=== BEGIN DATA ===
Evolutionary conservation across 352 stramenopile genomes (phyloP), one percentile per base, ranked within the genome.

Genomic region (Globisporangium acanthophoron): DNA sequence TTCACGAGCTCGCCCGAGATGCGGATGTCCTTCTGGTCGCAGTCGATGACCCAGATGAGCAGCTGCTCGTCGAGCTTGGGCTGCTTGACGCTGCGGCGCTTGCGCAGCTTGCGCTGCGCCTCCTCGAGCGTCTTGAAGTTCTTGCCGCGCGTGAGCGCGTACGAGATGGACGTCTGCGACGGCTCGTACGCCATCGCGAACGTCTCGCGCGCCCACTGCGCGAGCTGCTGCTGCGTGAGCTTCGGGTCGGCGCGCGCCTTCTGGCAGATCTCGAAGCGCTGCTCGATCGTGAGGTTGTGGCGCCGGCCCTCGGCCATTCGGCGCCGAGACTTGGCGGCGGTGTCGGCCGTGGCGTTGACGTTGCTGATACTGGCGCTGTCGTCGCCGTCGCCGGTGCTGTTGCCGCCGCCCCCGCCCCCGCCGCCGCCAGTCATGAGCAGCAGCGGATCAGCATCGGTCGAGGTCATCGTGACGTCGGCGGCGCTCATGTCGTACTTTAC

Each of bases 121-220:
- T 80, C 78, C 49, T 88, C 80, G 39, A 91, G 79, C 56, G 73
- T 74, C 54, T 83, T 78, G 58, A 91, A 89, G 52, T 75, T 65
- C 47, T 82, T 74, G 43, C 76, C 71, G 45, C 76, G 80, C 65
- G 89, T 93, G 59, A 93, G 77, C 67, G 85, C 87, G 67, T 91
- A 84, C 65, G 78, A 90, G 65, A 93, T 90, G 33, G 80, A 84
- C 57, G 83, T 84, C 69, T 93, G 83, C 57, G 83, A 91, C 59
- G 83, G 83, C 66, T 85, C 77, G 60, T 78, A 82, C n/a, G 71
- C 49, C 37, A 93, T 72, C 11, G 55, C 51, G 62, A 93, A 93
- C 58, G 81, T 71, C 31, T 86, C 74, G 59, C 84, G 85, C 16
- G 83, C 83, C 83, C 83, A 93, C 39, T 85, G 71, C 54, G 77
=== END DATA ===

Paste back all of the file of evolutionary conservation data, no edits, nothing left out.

Evolutionary conservation across 352 stramenopile genomes (phyloP), one percentile per base, ranked within the genome.

Genomic region (Globisporangium acanthophoron): DNA sequence TTCACGAGCTCGCCCGAGATGCGGATGTCCTTCTGGTCGCAGTCGATGACCCAGATGAGCAGCTGCTCGTCGAGCTTGGGCTGCTTGACGCTGCGGCGCTTGCGCAGCTTGCGCTGCGCCTCCTCGAGCGTCTTGAAGTTCTTGCCGCGCGTGAGCGCGTACGAGATGGACGTCTGCGACGGCTCGTACGCCATCGCGAACGTCTCGCGCGCCCACTGCGCGAGCTGCTGCTGCGTGAGCTTCGGGTCGGCGCGCGCCTTCTGGCAGATCTCGAAGCGCTGCTCGATCGTGAGGTTGTGGCGCCGGCCCTCGGCCATTCGGCGCCGAGACTTGGCGGCGGTGTCGGCCGTGGCGTTGACGTTGCTGATACTGGCGCTGTCGTCGCCGTCGCCGGTGCTGTTGCCGCCGCCCCCGCCCCCGCCGCCGCCAGTCATGAGCAGCAGCGGATCAGCATCGGTCGAGGTCATCGTGACGTCGGCGGCGCTCATGTCGTACTTTAC

Each of bases 121-220:
- T 80, C 78, C 49, T 88, C 80, G 39, A 91, G 79, C 56, G 73
- T 74, C 54, T 83, T 78, G 58, A 91, A 89, G 52, T 75, T 65
- C 47, T 82, T 74, G 43, C 76, C 71, G 45, C 76, G 80, C 65
- G 89, T 93, G 59, A 93, G 77, C 67, G 85, C 87, G 67, T 91
- A 84, C 65, G 78, A 90, G 65, A 93, T 90, G 33, G 80, A 84
- C 57, G 83, T 84, C 69, T 93, G 83, C 57, G 83, A 91, C 59
- G 83, G 83, C 66, T 85, C 77, G 60, T 78, A 82, C n/a, G 71
- C 49, C 37, A 93, T 72, C 11, G 55, C 51, G 62, A 93, A 93
- C 58, G 81, T 71, C 31, T 86, C 74, G 59, C 84, G 85, C 16
- G 83, C 83, C 83, C 83, A 93, C 39, T 85, G 71, C 54, G 77